Scientific climate data collected over 2015 revealed the “toppling of several symbolic mileposts” for planet Earth. Carbon dioxide, average temperature, sea level, and extreme weather conditions were all tallied at record highs.

These are the results of the National Oceanic and Atmospheric Administration’s (NOAA’s) “state of the climate report,” which summarizes weather occurrences and environmental conditions on both a national and global scale. The data is collected from 62 countries with the input from hundreds of scientists.

“The impacts of climate change are no longer subtle,” commented Michael Mann, a leading climatologist at Penn State. “They are playing out before us, in real time. The 2015 numbers drive that home.”

2015 was the warmest year recorded in industrial times, surpassing the previous high global temperature record in 2014. The UN has already commented that 2016 will likely report even warmer temperatures than those of 2015. Oceanic temperatures also topped off at new record highs. The oceans in the Arctic around sensitive melting ice caps were 8C degrees higher than average.

Warm oceanic temperatures were coupled with rising sea levels, according to the data in the report. The global sea level was approximately 7 centimeters higher the average recorded in 1993. This is the highest sea level observed since the first satellite altimeter recorded measurement.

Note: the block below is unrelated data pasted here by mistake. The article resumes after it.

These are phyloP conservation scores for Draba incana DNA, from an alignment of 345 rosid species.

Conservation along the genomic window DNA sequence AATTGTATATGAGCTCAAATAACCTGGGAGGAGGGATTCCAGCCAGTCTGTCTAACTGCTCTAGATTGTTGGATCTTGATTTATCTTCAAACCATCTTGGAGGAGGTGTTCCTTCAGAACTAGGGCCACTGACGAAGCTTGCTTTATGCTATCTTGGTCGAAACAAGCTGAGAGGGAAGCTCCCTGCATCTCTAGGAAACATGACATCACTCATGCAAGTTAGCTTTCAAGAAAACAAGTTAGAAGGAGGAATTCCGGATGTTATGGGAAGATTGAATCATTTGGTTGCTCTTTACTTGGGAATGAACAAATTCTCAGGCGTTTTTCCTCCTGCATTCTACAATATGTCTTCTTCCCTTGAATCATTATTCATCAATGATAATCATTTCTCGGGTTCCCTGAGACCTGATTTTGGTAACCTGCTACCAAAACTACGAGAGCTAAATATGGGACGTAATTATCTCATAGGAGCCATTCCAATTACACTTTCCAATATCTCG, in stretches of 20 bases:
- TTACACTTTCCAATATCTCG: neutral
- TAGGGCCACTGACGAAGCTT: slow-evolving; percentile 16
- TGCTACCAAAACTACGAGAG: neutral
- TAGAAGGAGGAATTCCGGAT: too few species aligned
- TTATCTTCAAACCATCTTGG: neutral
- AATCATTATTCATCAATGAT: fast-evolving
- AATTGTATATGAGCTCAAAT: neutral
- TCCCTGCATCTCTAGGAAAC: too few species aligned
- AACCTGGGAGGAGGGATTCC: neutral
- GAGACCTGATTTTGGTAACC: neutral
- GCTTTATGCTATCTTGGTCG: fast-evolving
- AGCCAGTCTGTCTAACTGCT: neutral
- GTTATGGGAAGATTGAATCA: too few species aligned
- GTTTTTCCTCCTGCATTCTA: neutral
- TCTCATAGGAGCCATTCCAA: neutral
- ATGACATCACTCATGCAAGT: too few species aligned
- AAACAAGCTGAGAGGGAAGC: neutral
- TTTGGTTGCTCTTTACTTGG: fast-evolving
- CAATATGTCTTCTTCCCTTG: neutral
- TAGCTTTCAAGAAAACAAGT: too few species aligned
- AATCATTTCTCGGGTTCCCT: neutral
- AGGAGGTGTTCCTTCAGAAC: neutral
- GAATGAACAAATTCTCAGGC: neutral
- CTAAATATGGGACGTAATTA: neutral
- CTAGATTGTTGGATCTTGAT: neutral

sea levels

A significant increase in greenhouse gases is the main culprit for the dangerous shifts in climate conditions. Atmospheric carbon dioxide was also (you guessed it) measured at new record levels in 2015. The Mauna Loa Observatory in Hawaii has recorded atmospheric carbon dioxide outputs longer than anywhere else in the world. Carbon dioxide concentrations in Mauna Loa jumped up by over 3 parts per million—the largest annual increase on record. NOAA asserts that the increase in atmospheric carbon dioxide is largely an effect of human activity from fossil fuel combustion and cement production.

carbon dioxide

“Looking at a range of climate measurements, 2015 was yet another highly significant year,” commented Kate Willet, a senior scientist of Britain’s Met Office. “Not only was 2015 the warmest year on record by a large margin, it was also another year when the levels of dominant greenhouse gases reached new peaks.”

The warming equatorial waters of El Niño played an important role in the measured changes in climate in 2015, such as extreme weather events and rising sea levels. Thomas Karl, director of NOAA national centers for environmental information notes that El Niño adds another layer to the overall conditions in climate change.

“Last year’s El Niño was a clear reminder of how short-term events can amplify the relative influence and impacts stemming from longer-term warming trends,” commented Karl.

The significant changes in climate have profound consequences for all life on earth. Drought conditions increased by 75% over the past year, causing food shortages for millions of people. Catastrophic weather events claim the lives of thousands of people and animals. Oceanic wildlife and fauna are being wiped out due to rising ocean temperatures and diminishing glacial ice.

The 2015 state of the climate report is yet another page in Mother Nature’s notebook, calling out to humanity to wake up and start taking care of their home.